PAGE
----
This year’s flu season has been relatively moderate compared to previous years, but health officials say students should still take precautions.
Ellyn Sellers-Selin, interim medical director in the Center for Counseling, Health and Wellness, said the Hammond Health Center had 23 patients test positive for the flu from the beginning of Spring 2019 to March 31. She said that this is fewer than the total numbers during previous years, but she emphasized that flu season is still in effect and that the health center may continue to see more flu cases this spring.
She said the health center provides patients that test positive for the flu with information describing their options for treatment. The health center also recommends that students diagnosed with the flu get rest, drink plenty of fluids, monitor their temperature and avoid contact with others to keep the flu from spreading.
In addition to providing treatment, the health center also takes steps toward trying to prevent students from getting sick with the flu by offering them vaccinations. Sellers-Selin said the health center has administered a total of 1,715 vaccinations so far during the 2018–19 academic year. 1,254 of those vaccine recipients were students.
Interactive by Edie McRoberts, Erin Traut/The Ithacan
Of the student recipients, 46 of the vaccinations were conducted during sports screenings, 472 were conducted at the flu Point of Dispensing (POD), which is an annual event held in the fall for the campus community to get free flu shots, and 736 were administered through the health center clinic.
In addition to the vaccines distributed to students during the last flu POD, the health center also administered six vaccinations to Ithaca College retirees, 10 to Sodexo staff and 445 to college faculty and staff.
The health center advises students to receive flu vaccinations when they are offered on campus, Sellers-Selin said. The vaccine does not completely prevent the flu, but it decreases risks of testing positive for it when flu season starts.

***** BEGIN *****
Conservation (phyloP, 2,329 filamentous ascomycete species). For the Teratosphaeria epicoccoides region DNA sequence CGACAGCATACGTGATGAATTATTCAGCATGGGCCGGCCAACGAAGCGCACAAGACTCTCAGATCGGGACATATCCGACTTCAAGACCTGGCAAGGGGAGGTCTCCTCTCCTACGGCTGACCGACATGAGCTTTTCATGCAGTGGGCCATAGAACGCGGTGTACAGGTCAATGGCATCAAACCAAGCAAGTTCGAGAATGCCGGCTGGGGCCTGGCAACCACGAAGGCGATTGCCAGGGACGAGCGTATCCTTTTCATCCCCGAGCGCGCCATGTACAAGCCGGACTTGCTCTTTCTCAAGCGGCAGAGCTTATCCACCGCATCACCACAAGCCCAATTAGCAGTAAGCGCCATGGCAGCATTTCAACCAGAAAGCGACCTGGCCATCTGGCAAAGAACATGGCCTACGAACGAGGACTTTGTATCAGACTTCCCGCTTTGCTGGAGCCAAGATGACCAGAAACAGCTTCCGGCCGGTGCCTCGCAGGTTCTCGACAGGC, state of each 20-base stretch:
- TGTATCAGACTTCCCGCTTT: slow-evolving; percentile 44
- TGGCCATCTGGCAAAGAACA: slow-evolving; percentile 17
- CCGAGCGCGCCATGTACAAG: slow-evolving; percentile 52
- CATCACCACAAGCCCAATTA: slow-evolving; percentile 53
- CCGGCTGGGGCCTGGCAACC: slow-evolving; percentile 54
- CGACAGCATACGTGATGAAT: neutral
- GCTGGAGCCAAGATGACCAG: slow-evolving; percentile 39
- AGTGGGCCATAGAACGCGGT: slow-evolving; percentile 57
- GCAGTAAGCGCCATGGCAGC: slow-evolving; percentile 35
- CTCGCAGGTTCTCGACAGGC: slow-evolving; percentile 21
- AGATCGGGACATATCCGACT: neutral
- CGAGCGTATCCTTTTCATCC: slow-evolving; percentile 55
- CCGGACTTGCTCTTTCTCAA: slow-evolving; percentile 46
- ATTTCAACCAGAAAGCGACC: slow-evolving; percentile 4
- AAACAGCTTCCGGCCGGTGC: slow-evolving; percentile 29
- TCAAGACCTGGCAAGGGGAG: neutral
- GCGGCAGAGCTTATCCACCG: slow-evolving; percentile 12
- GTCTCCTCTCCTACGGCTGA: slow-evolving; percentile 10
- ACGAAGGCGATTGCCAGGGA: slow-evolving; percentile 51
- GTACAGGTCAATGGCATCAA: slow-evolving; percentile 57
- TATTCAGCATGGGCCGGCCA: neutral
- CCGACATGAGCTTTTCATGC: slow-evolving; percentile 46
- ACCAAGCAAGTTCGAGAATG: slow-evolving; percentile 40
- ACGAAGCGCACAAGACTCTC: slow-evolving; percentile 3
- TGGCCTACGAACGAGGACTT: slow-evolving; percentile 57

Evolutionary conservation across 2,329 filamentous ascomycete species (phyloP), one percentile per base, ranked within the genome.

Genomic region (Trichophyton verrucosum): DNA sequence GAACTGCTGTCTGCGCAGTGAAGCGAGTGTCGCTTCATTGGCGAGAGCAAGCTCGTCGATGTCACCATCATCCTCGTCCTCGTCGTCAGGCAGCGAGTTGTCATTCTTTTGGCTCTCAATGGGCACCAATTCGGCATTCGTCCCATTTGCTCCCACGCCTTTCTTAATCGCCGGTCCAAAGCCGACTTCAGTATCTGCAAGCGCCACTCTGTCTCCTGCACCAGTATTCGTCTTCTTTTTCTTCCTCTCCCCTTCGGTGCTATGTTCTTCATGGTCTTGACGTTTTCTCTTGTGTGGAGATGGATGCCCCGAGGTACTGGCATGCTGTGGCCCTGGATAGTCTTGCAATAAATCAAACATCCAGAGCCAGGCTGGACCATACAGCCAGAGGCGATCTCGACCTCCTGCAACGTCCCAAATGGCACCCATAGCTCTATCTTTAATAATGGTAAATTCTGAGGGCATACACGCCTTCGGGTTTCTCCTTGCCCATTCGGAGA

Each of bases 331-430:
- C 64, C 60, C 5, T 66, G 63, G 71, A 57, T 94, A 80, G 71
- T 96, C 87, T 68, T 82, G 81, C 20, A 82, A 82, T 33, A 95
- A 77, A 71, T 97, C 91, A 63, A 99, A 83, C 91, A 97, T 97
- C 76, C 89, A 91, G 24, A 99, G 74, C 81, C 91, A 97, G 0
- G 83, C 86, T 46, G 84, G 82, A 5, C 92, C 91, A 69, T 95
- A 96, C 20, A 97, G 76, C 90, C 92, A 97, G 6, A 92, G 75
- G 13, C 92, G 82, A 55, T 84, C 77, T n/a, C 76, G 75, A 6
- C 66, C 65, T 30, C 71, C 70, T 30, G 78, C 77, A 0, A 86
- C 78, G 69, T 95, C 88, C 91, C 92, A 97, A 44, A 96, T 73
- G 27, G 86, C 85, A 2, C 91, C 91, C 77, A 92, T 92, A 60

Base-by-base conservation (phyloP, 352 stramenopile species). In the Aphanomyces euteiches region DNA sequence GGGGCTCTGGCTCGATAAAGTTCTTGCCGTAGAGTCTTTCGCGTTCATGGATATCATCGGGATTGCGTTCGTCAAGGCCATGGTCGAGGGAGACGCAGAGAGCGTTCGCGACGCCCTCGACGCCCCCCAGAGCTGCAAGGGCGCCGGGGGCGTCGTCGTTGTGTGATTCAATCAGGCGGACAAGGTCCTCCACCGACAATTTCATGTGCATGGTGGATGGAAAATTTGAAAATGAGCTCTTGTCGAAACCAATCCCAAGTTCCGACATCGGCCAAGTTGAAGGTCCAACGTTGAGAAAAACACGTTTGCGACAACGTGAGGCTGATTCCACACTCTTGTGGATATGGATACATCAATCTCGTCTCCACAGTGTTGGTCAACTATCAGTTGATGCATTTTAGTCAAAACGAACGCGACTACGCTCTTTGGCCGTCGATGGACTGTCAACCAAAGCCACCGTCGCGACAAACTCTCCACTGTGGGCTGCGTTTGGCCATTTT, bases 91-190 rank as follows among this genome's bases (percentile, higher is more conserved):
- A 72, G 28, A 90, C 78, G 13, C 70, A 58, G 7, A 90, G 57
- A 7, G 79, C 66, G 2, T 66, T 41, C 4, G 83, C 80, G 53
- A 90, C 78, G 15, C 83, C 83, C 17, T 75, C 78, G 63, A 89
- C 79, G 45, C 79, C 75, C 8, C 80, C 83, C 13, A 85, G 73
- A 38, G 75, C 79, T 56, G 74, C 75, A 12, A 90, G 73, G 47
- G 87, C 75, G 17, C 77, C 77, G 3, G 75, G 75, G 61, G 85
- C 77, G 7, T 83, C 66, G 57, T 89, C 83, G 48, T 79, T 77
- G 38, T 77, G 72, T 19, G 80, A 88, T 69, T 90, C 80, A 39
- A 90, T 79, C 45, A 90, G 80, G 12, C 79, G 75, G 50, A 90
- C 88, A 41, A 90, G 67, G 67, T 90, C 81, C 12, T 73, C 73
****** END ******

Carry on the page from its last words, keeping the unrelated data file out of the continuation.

Nanette Scogin, community health nurse at the Tompkins County Health Department, said this year’s flu season was not that different from others. She said that the flu season typically goes from October to the end of June but that the worst of it appears to be nearing an end.
“The peak is almost over, and we are seeing the downside, a steady decline,” Scogin said. “The decrease begins at the end of February and beginning of March.”
Nanette said that as of April 6, there was a 14 percent decrease over previous weeks reporting.
She said one of the differences with this year’s flu season compared to previous years’ is that there have been more cases of influenza A than cases of influenza B.
Influenza A and influenza B are seasonal viruses that occur every winter in the United States. Influenza B is exclusively carried by humans, and influenza A can be carried by both humans and animals. As a result, influenza A typically spreads more rapidly than influenza B.
“The only thing I think is different is that the influenza B is usually more present than influenza A, and that’s unusual,” Scogin said. “There is more influenza A than influenza B.”
Scogin said the first quarter of 2019 reported positive lab results of 663 of influenza A and 19 of influenza B. By comparison, the first quarter of 2018 reported 420 positive lab results of influenza A and 529 of influenza B.
Nanette said the New York State Department of Health collects and analyzes all data that is sent to Tompkins County Health Department during flu season.
Freshman Jillian Grip had the flu and reported it to the health center. It tested Grip for the flu, and before getting her results, she was provided with Mucinex and nasal spray.
After Grip tested positive for the flu, the Hammond Health Center provided her with Tamiflu, an anti-viral medication for flu patients.Grip was advised not to attend classes or go to any of the dining hall until she did not have a fever for 24 hours without medication. Grip said she had the flu for less than a week — approximately five days.